More than 600 sponsors throughout the world are sponsoring elderly people in the Kyrgyz Republic through Babushka Adoption Foundation today. Once people get involved, they have great things to say about the adoption programme. Here are just a few of those thoughts.
Our eyes are open now for elderly people in a country far away: It is Kyrgyzstan
Kay Henriksen & Inger Larsen
“In the beginning of 2006 we read an article published in a Danish magazine called “Aeldresagen" about vulnerable elderly people in Kyrgyzstan and Babushka Adoption Foundation that help interested sponsors to support those elderly people. We contacted Babushka Adoption Foundation immediately and asked for a babushka that would like to receive letters from us and who would be able to reply and tell us about her life in a country far away from Denmark.
Believe me we were so excited when we got her biography and photo. Staff members of Babushka Adoption Foundation offered us to translate our letters from English into Russian so that we can get in contact with her and obtain more information about her life and her country
In our country, Denmark, it would be possible for almost everyone to help these vulnerable needy people in Kyrgyzstan for EURO150 a year. One can not imagine how urgently this money is needed by those people and how much encouragement and hope you can give by sending a parcel to your babushka. It is also a very rewarding experience for you to support these old people. We are lucky that we live in a country where we get our pension regularly and can manage our daily life.
We can imagine that some people may worry that the money they transfer to Babushka Adoption Foundation is not used for the right purpose. Please don’t worry, Babushka Adoption Foundation is a very trustworthy and reliable organization and all money is spent for the right purpose. As all staff member do a great and valuable job, we do not mind paying EURO 30 a year for the running costs of the organization so that they can pay their salaries and cover programme expenses.
We are very happy that some of our friends also decided to become sponsors and find out that sponsorship is a good way to help. We hope that Babushka Adoption Foundation can continue helping elderly people in Kyrgyzstan in the future. Our deepest respect and full admiration for this valuable work to all staff members. We are very satisfied.”
Visiting my three babushkas – a very touching moment
“As a sponsor of three babushkas, I can tell you that I am very satisfied with the work Babushka Adoption Foundation is doing. In 2005 I visited my three babushkas in Kyrgyzstan and staff members of Babushka Adoption Foundation were very helpful in arranging everything related to my visit. They provided translation so that I could speak with my babushkas. The visit had been a very emotional and touching moment for me. My babushkas could not believe that there is such a generous person who comes from Europe to meet with them!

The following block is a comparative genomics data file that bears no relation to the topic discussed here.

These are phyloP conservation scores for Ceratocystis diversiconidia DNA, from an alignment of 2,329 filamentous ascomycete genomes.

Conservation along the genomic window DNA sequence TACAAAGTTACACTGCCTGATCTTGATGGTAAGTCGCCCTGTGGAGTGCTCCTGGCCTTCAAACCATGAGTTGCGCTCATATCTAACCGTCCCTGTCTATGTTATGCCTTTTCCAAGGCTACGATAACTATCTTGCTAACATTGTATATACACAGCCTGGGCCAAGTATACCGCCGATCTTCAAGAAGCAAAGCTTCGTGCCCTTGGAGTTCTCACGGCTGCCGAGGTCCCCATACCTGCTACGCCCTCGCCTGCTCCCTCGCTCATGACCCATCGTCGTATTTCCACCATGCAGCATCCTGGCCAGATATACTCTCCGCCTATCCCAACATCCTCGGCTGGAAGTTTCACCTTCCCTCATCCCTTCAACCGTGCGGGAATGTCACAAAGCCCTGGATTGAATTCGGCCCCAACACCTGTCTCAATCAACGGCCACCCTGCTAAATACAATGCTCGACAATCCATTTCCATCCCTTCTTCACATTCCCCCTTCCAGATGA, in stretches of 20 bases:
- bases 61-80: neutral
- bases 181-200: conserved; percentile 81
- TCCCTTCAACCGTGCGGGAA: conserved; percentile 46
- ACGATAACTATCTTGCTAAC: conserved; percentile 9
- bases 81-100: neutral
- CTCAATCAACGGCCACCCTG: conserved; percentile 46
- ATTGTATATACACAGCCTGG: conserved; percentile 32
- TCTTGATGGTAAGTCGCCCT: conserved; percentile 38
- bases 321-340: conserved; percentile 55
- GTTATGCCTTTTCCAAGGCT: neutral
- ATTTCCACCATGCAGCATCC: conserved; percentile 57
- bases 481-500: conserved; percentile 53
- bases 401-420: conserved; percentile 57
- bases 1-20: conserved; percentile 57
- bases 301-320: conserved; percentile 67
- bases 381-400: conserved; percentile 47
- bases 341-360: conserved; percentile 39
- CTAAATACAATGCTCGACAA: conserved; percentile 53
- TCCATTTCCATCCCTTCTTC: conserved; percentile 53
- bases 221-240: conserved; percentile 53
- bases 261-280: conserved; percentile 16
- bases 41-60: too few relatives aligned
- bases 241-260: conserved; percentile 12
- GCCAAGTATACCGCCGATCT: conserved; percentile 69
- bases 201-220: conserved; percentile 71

After my visit I did some sightseeing in Bishkek and travelled to the wonderful lake Issyk-Kul with the help of the staff members of Babushka Adoption Foundation. Kyrgyzstan has such beautiful nature.
Again, dear Babushka Adoption Team, thank you so much for this once-in a life experience. I can tell you firsthand that Babushka Adoption Foundation is making a real difference in the lives of these vulnerable elderly people. ”
Manas Airbase in Kyrgyzstan is sponsoring 18 babushkas
Manas AB, Kyrgyzstan
“The Manas Air Base Outreach Society (MABOS) in Kyrgyzstan has had the privilege of sponsoring 18 Babushkas. We have met with the Babushkas for lunch and provided them toiletry items, clothing and blankets. All of these items have been donated by the Airmen at Manas Air Base and their families. We have been greatly blessed by having the opportunity to meet with the Babushkas, share meals, and learn more about each other. ”
I worked with Babushka Adoption
I found out about Babushka Adoption in 2006 and I have happily supported the work of this organisation since then. Babushka Adoption offers you a unique opportunity to support elderly people in Kyrgyzstan. These vulnerable elderly people have no family networks to look after them and they try to live on a very small pension. Babushka Adoption not only helps them financially, but also through various social services. In 2006-2007 I worked with this organisation as a consultant and I very much enjoyed working with such a highly motivated and creative team of people. The team at Babushka Adoption are very committed to their work and I am convinced that they will develop this organisation into one of the best NGO's in Kyrgyzstan. It is well worth spending 150 Euros a year to support Babushka Adoption and the wonderful work they do to help the elderly of Kyrgyzstan.